Safe drinking water coming to Gray's Creek area in Cumberland Co. with Fayetteville PWC partnership

Monique John Image
Friday, April 12, 2024
Fay PWC, Cumberland Co. partner to bring clean water to Gray's Creek
PWC and Cumberland County officials held a press conference Friday launching a major project to bring clean drinking water to Gray's Creek.

CUMBERLAND COUNTY, N.C. (WTVD) -- Fayetteville Public Works Commission (PWC) and Cumberland County officials announced a major project on Friday to bring clean drinking water to Gray's Creek, a neighborhood exposed to forever chemicals.

PWC is expanding its current water system to provide source water and service as part of the agreement, starting with Gray's Creek Elementary and Alderman Road Elementary.

"This is a long-term effort," said Timothy Bryant, the CEO/General Manager of Fayetteville PWC. "This is not something that is going to happen next week or next month. But we have all the makings to make this happen right now to bring water to this region in a very timely manner."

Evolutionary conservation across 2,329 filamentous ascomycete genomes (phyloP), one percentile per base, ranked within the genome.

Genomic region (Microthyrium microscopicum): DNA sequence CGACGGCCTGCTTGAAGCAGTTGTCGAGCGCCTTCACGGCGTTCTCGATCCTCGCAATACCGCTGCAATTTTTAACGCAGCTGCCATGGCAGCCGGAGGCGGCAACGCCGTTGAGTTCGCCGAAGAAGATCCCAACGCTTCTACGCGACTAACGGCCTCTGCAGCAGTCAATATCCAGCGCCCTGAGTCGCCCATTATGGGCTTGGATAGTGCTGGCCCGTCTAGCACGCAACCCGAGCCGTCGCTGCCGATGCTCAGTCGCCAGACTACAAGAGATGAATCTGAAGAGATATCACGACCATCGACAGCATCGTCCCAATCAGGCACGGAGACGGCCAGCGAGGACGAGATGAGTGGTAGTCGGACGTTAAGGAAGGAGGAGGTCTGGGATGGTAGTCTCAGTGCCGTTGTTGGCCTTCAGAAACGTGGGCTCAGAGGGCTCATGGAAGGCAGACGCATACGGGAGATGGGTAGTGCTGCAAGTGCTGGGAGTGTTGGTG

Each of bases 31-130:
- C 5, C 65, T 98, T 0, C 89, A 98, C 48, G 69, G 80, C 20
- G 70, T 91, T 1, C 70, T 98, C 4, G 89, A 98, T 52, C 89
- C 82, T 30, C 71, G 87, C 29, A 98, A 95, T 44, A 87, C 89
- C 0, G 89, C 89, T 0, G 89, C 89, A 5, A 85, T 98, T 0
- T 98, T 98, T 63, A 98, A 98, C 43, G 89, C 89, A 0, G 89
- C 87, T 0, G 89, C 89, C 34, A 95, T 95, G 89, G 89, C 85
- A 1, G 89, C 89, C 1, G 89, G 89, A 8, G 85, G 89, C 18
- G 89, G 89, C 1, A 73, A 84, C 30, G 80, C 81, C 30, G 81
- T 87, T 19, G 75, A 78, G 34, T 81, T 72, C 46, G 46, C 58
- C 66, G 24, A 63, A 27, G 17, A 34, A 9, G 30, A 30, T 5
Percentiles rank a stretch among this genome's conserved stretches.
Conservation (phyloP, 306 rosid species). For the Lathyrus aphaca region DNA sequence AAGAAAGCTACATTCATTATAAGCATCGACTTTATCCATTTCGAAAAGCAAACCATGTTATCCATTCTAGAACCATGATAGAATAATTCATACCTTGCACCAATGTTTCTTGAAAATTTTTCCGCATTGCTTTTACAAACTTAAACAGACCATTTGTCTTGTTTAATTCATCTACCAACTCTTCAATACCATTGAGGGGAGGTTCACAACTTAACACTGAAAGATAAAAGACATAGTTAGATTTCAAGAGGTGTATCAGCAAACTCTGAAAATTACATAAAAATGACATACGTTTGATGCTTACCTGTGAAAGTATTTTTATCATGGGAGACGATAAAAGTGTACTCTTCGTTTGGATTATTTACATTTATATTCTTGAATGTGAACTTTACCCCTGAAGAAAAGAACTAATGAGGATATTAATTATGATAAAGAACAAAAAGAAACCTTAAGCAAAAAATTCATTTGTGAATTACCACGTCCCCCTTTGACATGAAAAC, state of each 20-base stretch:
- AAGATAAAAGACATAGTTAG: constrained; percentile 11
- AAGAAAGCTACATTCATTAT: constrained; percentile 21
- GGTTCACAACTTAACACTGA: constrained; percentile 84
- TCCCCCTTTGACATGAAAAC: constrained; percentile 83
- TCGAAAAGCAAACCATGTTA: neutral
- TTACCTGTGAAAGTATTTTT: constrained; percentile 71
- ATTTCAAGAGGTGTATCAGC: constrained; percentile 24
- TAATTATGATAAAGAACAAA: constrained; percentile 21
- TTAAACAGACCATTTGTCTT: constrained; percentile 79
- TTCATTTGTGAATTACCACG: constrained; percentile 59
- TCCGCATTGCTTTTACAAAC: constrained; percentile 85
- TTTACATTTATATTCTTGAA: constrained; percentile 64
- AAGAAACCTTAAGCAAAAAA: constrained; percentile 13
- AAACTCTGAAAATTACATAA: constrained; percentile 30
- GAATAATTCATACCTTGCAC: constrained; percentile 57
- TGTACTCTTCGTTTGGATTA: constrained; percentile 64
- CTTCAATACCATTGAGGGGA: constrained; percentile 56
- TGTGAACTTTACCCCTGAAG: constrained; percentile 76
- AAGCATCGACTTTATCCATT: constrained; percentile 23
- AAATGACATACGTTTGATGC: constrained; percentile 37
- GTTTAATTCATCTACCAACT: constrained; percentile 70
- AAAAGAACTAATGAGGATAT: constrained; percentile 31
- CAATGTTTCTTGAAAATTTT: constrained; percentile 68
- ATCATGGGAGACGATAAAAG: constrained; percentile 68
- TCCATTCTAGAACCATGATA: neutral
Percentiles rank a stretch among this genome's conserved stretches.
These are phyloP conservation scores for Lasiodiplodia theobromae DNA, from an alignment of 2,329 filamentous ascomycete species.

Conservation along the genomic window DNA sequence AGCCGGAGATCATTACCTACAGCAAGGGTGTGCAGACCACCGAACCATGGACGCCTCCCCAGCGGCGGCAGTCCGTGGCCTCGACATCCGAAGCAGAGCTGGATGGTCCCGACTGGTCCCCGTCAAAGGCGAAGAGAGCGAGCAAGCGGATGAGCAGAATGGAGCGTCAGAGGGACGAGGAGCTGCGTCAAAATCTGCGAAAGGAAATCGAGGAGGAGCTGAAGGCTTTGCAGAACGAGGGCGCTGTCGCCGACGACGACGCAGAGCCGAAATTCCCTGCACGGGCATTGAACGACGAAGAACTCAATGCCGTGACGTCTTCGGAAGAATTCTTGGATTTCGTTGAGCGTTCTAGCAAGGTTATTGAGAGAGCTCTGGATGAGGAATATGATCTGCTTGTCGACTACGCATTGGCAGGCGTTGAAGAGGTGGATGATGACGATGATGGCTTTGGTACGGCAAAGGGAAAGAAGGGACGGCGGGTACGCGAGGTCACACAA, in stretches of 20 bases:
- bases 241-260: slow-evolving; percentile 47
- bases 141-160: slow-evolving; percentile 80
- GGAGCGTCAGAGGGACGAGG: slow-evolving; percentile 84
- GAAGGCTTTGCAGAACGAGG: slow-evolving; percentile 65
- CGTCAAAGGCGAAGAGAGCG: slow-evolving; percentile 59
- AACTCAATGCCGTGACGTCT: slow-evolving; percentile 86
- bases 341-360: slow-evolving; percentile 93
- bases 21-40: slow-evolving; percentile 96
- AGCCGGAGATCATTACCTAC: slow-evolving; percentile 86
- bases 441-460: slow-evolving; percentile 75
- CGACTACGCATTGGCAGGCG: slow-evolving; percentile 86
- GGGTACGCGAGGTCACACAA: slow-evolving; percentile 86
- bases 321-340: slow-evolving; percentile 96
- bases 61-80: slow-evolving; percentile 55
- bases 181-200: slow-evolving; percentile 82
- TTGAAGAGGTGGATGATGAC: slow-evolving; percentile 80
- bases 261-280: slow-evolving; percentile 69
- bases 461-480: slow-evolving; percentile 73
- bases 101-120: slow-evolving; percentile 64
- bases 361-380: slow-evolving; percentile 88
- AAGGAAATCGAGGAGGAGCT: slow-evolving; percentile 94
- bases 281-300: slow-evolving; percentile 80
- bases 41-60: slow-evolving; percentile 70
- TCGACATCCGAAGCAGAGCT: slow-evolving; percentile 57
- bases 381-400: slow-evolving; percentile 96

This will impact about 75,000 people. Debra Stewart who attended the press conference says she's been living in Gray's Creek since 1980.

"It's tough," Stewart said. "I already know PFAs is in my blood. The damage is already done, and still being done. They're gonna provide clean water. I'll probably never see clean blood in my lifetime."

Mike Watters, a staunch advocate for clean water, says he credits the county and PWC for Friday's milestone after the forever chemicals being found in Gray's Creek back in 2017, and the Chemours settlement of 2019.

"When you look at 2019, 2020, 2021, we're only three years removed from major money being applied. So that's not bad."

However, Watters acknowledges he's also dealing with health problems that he believes stem from his water.

"23 years in Special Forces an enemy couldn't kill me. But my water did."

The announcement comes two days after the EPA announced a new national standard to limit PFAS also known as 'forever chemicals' in drinking water.

The rule is the first national drinking water limit on toxic PFAS, or perfluoroalkyl and polyfluoroalkyl substances, which are widespread and long-lasting in the environment.